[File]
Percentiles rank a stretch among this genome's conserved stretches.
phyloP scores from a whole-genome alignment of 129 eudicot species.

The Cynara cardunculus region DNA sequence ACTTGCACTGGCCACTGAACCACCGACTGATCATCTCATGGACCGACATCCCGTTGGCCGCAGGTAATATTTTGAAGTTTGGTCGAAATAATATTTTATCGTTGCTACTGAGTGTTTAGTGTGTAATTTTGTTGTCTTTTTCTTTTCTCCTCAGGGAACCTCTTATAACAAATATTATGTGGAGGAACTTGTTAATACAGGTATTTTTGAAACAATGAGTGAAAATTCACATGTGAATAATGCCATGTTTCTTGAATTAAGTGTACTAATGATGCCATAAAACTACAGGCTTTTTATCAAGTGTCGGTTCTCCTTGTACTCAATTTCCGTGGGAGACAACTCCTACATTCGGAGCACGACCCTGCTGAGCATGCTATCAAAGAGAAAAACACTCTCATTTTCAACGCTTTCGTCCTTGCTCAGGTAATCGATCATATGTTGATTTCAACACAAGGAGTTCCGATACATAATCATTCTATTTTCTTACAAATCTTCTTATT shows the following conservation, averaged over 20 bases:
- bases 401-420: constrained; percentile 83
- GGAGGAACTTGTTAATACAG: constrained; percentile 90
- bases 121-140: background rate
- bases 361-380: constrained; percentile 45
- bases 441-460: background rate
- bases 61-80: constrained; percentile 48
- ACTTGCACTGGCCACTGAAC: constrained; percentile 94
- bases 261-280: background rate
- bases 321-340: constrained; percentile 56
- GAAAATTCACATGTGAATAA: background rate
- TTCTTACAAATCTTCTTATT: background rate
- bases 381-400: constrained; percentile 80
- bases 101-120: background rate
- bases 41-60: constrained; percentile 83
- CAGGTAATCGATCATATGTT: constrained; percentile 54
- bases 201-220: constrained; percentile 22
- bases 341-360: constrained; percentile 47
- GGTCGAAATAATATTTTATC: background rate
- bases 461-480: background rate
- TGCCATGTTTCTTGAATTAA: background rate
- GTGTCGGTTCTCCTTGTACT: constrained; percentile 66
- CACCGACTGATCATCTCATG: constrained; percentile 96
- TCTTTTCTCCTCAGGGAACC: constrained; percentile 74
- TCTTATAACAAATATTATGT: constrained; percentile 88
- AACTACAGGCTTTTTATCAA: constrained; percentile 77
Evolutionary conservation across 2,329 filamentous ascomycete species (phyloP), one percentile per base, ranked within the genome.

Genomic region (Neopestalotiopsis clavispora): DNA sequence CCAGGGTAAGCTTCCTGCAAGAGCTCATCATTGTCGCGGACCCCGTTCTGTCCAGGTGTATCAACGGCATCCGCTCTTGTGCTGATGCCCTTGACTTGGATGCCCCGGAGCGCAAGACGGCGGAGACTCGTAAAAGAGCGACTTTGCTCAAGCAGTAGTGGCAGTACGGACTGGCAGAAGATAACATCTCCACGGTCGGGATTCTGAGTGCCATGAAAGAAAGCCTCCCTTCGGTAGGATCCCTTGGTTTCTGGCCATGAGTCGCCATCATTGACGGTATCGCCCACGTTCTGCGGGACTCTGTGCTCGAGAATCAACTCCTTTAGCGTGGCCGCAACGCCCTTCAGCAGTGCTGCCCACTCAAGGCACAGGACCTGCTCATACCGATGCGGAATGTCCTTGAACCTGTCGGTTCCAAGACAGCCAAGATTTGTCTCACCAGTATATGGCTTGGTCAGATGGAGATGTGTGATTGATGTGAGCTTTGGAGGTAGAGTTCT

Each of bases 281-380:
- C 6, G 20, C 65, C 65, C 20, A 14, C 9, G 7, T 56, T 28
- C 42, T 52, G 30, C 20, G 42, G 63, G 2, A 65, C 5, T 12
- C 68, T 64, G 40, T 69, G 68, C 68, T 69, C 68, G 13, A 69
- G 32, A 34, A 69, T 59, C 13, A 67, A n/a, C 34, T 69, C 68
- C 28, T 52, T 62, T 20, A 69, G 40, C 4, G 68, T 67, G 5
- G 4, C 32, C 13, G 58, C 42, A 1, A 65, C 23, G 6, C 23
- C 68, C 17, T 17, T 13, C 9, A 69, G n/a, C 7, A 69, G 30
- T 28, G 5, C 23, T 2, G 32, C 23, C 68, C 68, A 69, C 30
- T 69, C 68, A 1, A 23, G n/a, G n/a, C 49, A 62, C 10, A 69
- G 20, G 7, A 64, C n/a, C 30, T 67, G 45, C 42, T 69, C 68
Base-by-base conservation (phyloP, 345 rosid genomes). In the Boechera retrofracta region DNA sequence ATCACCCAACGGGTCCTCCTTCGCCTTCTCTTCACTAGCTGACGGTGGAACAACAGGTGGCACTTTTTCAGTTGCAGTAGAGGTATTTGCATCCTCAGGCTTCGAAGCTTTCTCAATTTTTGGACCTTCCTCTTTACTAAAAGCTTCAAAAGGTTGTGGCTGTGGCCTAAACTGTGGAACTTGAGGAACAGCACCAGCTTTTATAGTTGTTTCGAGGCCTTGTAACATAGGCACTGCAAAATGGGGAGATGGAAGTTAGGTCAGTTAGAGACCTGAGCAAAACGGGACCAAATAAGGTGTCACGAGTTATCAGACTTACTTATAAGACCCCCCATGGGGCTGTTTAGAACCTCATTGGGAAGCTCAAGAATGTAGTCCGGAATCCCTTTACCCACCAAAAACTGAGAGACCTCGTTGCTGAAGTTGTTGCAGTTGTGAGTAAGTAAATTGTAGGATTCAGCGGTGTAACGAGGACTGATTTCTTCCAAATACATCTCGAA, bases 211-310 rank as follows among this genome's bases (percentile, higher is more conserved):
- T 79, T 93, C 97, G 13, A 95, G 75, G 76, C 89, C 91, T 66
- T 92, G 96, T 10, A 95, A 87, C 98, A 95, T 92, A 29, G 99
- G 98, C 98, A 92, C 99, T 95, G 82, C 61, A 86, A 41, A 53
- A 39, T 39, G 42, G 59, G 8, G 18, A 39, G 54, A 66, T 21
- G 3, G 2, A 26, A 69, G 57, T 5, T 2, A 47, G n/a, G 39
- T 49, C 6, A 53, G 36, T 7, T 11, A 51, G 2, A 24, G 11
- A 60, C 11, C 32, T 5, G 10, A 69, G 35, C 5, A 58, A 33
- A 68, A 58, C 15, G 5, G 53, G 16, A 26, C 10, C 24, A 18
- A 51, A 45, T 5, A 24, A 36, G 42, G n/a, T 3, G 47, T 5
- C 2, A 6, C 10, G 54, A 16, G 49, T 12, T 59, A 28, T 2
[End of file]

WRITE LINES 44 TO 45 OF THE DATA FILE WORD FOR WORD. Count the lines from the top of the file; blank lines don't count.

- T 92, G 96, T 10, A 95, A 87, C 98, A 95, T 92, A 29, G 99
- G 98, C 98, A 92, C 99, T 95, G 82, C 61, A 86, A 41, A 53